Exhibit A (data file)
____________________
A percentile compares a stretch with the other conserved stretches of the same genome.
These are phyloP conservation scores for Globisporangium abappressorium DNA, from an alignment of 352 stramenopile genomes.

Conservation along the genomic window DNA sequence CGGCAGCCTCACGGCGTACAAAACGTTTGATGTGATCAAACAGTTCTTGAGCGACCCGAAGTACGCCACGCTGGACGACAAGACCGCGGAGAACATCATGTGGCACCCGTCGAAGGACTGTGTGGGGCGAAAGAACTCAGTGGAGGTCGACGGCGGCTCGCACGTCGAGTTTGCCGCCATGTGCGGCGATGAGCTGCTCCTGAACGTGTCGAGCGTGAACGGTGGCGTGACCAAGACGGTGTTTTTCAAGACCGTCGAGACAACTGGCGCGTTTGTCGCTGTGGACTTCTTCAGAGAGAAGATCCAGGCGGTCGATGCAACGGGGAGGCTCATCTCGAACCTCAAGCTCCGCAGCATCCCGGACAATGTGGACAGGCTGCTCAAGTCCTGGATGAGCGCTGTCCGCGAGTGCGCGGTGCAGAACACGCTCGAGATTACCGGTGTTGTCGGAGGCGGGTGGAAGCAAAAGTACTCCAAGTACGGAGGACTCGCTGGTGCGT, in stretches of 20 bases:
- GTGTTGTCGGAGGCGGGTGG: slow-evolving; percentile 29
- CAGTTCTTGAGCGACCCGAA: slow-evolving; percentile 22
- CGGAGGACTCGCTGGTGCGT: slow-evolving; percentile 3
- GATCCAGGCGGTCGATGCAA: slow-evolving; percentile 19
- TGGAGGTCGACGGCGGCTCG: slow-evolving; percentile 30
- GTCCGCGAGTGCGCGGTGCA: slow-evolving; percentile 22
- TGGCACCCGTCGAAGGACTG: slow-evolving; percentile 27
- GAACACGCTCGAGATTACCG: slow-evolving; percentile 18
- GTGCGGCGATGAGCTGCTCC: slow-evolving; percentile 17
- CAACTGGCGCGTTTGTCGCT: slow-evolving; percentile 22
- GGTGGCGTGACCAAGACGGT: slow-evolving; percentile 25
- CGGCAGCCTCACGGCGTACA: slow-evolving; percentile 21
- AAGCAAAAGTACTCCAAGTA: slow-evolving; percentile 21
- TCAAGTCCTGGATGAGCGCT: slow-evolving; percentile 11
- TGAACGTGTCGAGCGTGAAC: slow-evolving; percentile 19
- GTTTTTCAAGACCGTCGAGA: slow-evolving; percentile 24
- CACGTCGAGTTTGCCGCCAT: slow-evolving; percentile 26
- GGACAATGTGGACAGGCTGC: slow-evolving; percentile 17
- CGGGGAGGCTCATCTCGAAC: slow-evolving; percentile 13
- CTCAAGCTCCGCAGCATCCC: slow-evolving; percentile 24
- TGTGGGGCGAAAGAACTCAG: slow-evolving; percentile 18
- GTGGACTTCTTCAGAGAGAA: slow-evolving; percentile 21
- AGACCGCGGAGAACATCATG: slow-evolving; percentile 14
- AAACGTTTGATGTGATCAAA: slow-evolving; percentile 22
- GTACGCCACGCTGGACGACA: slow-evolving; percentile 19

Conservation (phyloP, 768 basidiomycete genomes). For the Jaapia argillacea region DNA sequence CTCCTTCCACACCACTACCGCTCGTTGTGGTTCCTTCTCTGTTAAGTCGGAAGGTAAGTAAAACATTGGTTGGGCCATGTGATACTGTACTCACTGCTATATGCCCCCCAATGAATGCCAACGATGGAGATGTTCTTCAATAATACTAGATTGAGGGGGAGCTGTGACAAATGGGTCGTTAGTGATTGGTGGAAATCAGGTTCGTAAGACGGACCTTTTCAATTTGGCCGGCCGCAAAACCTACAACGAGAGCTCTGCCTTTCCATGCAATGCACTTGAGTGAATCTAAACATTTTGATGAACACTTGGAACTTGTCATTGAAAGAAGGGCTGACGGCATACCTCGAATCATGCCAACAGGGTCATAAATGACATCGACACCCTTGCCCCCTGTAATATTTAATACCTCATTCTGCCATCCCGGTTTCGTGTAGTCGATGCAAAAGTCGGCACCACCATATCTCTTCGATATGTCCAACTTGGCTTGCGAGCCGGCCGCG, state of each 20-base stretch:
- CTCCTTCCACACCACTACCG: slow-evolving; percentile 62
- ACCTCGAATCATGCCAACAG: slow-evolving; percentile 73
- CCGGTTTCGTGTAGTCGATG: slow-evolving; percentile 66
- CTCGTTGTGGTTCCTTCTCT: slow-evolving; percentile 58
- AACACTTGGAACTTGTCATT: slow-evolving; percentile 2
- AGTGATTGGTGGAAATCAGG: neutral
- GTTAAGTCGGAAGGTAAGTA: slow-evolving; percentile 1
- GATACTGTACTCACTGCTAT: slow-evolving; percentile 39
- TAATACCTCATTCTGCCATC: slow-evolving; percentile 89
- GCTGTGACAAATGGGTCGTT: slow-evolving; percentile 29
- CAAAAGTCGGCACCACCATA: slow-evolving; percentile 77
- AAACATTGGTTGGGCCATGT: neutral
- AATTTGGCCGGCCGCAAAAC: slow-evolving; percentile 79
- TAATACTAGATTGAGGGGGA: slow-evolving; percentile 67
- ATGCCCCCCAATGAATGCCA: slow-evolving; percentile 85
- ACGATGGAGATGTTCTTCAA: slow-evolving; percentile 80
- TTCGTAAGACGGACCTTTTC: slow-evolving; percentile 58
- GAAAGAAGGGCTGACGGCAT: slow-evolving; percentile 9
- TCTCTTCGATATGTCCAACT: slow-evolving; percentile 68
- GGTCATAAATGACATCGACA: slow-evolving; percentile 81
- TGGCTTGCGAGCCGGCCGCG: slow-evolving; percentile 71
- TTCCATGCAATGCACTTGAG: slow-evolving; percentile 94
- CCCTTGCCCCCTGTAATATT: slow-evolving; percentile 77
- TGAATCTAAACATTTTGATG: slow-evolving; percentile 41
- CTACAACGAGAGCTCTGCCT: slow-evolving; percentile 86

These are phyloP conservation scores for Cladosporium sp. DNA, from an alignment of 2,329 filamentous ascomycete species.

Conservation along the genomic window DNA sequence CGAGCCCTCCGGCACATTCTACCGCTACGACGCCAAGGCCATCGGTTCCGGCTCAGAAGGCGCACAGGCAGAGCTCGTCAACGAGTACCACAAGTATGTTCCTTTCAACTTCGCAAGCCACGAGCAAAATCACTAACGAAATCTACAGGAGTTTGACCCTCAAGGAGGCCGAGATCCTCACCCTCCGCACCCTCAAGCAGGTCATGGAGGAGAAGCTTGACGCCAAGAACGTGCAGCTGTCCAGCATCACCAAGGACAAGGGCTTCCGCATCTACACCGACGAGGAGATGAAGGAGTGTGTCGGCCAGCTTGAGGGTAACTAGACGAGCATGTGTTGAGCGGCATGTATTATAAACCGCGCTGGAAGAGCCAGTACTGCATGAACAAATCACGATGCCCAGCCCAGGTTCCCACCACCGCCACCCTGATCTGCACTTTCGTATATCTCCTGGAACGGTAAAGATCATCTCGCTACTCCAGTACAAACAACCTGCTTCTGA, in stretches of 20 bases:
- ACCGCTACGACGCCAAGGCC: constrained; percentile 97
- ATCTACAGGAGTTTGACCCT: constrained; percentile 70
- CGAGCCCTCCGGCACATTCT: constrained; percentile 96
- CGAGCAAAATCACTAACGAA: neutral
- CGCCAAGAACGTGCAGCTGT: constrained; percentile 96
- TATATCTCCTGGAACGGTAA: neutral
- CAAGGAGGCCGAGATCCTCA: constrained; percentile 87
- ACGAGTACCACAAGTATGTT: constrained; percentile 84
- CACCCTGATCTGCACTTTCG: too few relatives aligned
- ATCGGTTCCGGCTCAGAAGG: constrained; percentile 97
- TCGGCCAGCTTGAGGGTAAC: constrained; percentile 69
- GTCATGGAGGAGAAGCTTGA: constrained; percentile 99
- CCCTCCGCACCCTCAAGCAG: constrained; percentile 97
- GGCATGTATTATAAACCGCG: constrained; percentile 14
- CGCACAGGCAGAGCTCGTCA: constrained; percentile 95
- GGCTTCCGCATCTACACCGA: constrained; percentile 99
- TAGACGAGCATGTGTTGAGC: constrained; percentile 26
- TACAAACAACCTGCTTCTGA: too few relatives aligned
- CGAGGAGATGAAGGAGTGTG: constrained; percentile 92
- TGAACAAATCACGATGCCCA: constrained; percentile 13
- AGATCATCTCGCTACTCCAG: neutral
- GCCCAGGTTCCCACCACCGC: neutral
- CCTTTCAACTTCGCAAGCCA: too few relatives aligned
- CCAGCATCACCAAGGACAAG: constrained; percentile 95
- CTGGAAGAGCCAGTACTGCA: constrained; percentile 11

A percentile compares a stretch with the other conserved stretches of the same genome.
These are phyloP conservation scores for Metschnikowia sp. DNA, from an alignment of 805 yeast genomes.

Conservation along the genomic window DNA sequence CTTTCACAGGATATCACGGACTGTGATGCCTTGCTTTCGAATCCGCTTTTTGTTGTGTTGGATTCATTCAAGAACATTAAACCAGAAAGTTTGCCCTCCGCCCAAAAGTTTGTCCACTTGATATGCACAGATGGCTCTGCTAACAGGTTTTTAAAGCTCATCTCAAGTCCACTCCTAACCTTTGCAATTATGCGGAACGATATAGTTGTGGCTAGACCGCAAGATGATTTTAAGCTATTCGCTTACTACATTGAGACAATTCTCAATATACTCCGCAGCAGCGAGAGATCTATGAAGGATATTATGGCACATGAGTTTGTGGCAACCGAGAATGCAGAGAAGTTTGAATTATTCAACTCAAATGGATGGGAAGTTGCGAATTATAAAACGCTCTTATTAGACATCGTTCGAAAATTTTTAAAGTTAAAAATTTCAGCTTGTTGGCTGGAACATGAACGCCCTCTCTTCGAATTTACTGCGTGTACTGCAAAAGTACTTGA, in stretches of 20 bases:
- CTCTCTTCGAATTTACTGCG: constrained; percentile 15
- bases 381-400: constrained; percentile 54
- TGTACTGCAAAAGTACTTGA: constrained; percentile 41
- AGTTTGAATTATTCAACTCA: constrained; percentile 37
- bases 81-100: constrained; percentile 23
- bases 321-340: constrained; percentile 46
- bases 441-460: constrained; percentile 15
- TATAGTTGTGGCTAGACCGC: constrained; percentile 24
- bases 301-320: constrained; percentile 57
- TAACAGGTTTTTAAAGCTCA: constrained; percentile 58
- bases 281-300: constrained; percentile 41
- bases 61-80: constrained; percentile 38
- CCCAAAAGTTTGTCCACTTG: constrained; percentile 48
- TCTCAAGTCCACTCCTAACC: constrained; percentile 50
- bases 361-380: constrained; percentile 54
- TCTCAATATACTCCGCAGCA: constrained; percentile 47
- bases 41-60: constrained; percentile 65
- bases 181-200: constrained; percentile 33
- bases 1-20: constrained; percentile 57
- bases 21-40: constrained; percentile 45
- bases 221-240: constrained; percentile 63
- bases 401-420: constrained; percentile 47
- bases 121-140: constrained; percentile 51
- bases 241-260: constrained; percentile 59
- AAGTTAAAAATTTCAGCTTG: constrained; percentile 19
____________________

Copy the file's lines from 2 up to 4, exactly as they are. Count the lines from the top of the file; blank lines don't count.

These are phyloP conservation scores for Globisporangium abappressorium DNA, from an alignment of 352 stramenopile genomes.

Conservation along the genomic window DNA sequence CGGCAGCCTCACGGCGTACAAAACGTTTGATGTGATCAAACAGTTCTTGAGCGACCCGAAGTACGCCACGCTGGACGACAAGACCGCGGAGAACATCATGTGGCACCCGTCGAAGGACTGTGTGGGGCGAAAGAACTCAGTGGAGGTCGACGGCGGCTCGCACGTCGAGTTTGCCGCCATGTGCGGCGATGAGCTGCTCCTGAACGTGTCGAGCGTGAACGGTGGCGTGACCAAGACGGTGTTTTTCAAGACCGTCGAGACAACTGGCGCGTTTGTCGCTGTGGACTTCTTCAGAGAGAAGATCCAGGCGGTCGATGCAACGGGGAGGCTCATCTCGAACCTCAAGCTCCGCAGCATCCCGGACAATGTGGACAGGCTGCTCAAGTCCTGGATGAGCGCTGTCCGCGAGTGCGCGGTGCAGAACACGCTCGAGATTACCGGTGTTGTCGGAGGCGGGTGGAAGCAAAAGTACTCCAAGTACGGAGGACTCGCTGGTGCGT, in stretches of 20 bases:
- GTGTTGTCGGAGGCGGGTGG: slow-evolving; percentile 29